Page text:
The pros: Dara O’Kearney and Lexy Gavin-Mather
Craig Tapscott: What most gamers get wrong about the Independent Chip Model (ICM)?
Dara O’Kearney: ICM it’s a concept that many gamers fundamentally misunderstand for many reasons; the biggest single mistake was ignoring it completely and playing too loosely. For most players, simply playing a little tighter in the latter stages of a tournament will likely improve their bottom line.
However, one area where the opposite problem is often seen is in the final tables. Playing a final table as if it were a cash game is a big mistake and playing as if it were a satellite is also a bad idea.
ICM the pressure is usually at its peak as the final table bubble approaches. A very common misconception people have is that salary jumps are a good measure of how high up they are ICM it is at any time. This is completely backwards.
As I explain below, on a final table ICM it’s greatest at the start (when the next pay jumps are the smallest) and actually decreases with each elimination (and as the size of the next pay jump increases). The biggest pay raise in any regular tournament is from second to first, yet this is the only point in the tournament where there isn’t ICM!
Another very common misconception is that short stacks are the most extreme ICM. This is true in the money bubble, but at a final table the short stack, along with the chip leader, is actually short of the minimum amount of ICM pressure.
Lexy Gavin Mather: The biggest myths about ICM are that preflop ranges are similar to the early and middle stages of the tournament and that you shouldn’t change them. This is quite false. Your fry (raise-first-in) ranges will narrow significantly if there are big ones ICM implications (particularly final tables).
When it comes to yours fry intervals, it is so important to have blockers. Medium pairs and low seed connectors have no stripping effect. Thus, you are not blocking your opponent’s reraise or all-in ranges.
The main goal of ICM is to increase your fold equity and put maximum pressure on your opponents. For example, let’s say we’re at a final table with 20 big blinds. There are six players left. Our fry goes from UTG extension they will be quite tight, about 16 percent of hands, and we will fold pairs 2-2 through 9-9.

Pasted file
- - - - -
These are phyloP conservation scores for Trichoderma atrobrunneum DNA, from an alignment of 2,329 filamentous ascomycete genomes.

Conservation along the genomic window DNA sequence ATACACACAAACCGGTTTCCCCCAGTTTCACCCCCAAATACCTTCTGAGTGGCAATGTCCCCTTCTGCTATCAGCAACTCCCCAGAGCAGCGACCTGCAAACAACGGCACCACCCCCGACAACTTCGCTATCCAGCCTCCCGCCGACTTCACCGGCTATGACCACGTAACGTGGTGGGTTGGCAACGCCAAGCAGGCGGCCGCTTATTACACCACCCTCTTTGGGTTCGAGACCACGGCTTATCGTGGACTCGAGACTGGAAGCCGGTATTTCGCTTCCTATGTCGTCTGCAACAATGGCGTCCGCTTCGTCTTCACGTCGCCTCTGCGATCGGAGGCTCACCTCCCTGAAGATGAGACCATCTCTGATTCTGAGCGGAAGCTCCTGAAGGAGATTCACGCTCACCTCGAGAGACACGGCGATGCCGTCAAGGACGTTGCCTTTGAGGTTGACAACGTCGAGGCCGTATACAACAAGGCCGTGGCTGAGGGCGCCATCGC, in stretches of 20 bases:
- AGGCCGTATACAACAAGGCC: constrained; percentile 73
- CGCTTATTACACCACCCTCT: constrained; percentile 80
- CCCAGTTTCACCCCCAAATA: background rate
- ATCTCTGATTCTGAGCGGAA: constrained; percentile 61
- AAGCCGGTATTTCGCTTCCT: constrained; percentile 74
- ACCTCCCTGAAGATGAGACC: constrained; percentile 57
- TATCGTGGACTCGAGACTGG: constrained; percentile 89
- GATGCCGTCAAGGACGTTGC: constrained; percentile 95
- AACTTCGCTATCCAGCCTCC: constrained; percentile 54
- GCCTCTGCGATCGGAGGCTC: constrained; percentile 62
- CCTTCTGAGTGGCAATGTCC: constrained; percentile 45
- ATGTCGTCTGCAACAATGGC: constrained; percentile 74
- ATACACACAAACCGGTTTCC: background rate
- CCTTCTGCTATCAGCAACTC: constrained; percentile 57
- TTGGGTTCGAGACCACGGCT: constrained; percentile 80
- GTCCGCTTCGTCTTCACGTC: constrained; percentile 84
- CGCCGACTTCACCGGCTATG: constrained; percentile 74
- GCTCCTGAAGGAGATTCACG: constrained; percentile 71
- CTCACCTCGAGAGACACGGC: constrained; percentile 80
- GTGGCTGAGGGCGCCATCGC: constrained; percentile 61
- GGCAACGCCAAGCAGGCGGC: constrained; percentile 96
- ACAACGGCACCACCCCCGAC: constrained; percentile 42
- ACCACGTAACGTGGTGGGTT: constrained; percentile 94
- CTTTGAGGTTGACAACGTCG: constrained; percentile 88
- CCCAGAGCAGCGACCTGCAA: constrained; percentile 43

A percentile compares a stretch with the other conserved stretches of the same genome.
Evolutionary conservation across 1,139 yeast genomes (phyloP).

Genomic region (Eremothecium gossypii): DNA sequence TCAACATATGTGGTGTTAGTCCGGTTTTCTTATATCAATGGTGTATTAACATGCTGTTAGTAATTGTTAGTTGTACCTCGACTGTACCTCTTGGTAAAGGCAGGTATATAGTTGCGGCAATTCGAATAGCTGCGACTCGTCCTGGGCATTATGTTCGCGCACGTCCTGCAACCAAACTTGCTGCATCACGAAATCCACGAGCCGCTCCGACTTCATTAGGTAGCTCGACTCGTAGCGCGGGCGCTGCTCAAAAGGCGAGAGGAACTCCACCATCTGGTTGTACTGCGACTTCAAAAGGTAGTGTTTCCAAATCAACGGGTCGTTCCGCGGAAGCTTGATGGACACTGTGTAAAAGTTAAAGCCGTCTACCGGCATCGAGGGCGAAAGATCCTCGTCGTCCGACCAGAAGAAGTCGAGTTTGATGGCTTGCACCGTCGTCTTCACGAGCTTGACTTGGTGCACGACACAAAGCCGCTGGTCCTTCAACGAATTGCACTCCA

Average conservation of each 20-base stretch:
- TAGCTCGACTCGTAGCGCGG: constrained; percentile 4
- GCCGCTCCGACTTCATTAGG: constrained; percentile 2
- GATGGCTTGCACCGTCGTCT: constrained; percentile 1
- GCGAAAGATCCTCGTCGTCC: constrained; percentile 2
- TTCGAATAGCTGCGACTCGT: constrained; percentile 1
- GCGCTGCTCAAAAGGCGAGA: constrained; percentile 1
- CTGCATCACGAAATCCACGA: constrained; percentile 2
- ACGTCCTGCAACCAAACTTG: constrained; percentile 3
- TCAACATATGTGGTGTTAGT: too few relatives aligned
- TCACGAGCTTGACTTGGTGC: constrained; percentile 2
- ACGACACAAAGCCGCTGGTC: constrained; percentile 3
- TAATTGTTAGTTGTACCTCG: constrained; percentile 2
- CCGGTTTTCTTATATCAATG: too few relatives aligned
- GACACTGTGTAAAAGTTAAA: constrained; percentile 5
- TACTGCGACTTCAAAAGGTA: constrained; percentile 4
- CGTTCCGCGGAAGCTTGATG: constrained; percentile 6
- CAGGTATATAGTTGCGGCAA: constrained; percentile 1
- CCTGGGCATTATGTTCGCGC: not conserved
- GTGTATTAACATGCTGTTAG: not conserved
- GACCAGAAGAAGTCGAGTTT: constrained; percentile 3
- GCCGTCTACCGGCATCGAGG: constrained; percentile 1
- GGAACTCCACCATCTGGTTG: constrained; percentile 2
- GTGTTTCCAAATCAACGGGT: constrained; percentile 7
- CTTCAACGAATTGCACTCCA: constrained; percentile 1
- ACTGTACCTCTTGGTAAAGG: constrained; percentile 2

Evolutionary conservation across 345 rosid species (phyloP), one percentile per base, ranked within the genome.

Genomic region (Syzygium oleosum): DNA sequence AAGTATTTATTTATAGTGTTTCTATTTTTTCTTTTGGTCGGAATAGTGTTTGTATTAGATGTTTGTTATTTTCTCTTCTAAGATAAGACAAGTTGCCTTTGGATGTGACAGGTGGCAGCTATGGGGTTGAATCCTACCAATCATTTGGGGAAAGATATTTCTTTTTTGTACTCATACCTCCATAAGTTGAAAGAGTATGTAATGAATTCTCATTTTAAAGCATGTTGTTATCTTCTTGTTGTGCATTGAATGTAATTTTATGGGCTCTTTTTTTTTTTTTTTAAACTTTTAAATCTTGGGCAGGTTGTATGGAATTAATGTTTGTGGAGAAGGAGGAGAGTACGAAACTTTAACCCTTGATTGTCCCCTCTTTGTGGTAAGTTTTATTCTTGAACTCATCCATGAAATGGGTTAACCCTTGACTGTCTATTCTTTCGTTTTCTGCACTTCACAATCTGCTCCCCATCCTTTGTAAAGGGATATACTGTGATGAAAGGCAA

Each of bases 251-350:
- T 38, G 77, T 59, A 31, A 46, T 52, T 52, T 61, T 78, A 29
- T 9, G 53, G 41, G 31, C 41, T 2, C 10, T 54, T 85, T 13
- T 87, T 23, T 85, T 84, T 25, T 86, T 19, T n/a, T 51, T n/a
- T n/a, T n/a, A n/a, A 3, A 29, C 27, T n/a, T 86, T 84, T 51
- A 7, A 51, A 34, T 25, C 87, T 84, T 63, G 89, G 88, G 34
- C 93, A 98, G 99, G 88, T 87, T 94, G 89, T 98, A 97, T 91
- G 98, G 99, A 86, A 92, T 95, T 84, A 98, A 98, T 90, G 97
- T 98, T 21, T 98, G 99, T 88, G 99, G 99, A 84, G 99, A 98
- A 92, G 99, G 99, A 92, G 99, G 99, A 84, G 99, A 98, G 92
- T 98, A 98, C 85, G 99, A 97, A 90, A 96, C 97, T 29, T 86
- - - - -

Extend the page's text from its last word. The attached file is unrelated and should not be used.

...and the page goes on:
I know that sounds crazy! (Shout out to Matt Affleck, fellow PokerCoaching.com coach for getting the math on these fry range.) The hands we want to open are very blockers. All suited Aces (A-2 suited+) and many of our Aces suited combinations (A-5 suited+). Hands like KQ offsuit+ are good openings because they block most of our opponent’s continuous range. The fact that these hands don’t play well post-flop doesn’t really matter if it reduces the chances that our opponents will three-bet us preflop.
Another myth about ICM is that skill is a factor. This is not true. ICM assumes that every player has the same abilities.
What most players are wrong about ICM it’s that they limp ICM situations. In general, you should play a tighter range when on the bubble or at the final table. When you reissue, you should choose a larger size. Limping allows you to play a wider range, which is not optimal for ICM. Also, limping allows your opponents to see a lot of flops, but remember, ICM it’s all about creating fold equity. So, avoid limping in ICM situations.
Craig Tapscott: If you’re a short stack at the final table, how do you balance laddering for pay jumps and stacking chips to try and win the entire tournament?
Dara O’Kearney: Laddering is the term we use to refer to when one player essentially sits until another player busts to secure their next salary increase. It’s 100% correct to pass marginally lucrative points if two other players look set to go to war and there’s another pay raise. It’s also a mistake to go blind to a final table to try and make another pay raise.
I could write a whole book about it ICM errors (and indeed I did) but to really simplify my point check out the table below. Bubble Factor is a measure of how losing hurts more than winning feels good in MTTs. If you have a Bubble Factor of 2, it means that for every $2 of equity you risk winning only $1 of equity. I won’t go into the calculation now, but with a Bubble Factor of 2 you need 66% equity to justify risking your life in the tournament.
The bubble factor changes throughout a tournament for a medium stack, however, medium stacks are those with the highest bubble factor (ICM pressure). At the final table, for example, the chip leader has a lower bubble factor because no one can bust him, but the shorter stack also has a low bubble factor because he has less money to lose.
Bubble factors are not reciprocal. When a short stack plays against another short stack, or against a big stack, both players have a low bubble factor. When a short stack or comfortably covering chipleader plays against a mid-stack, they have a low bubble factor, but the mid-stack has a high bubble factor. The key as a short stack is to apply pressure to those mid stacks that you can damage the most and have the most to lose in a fight with you.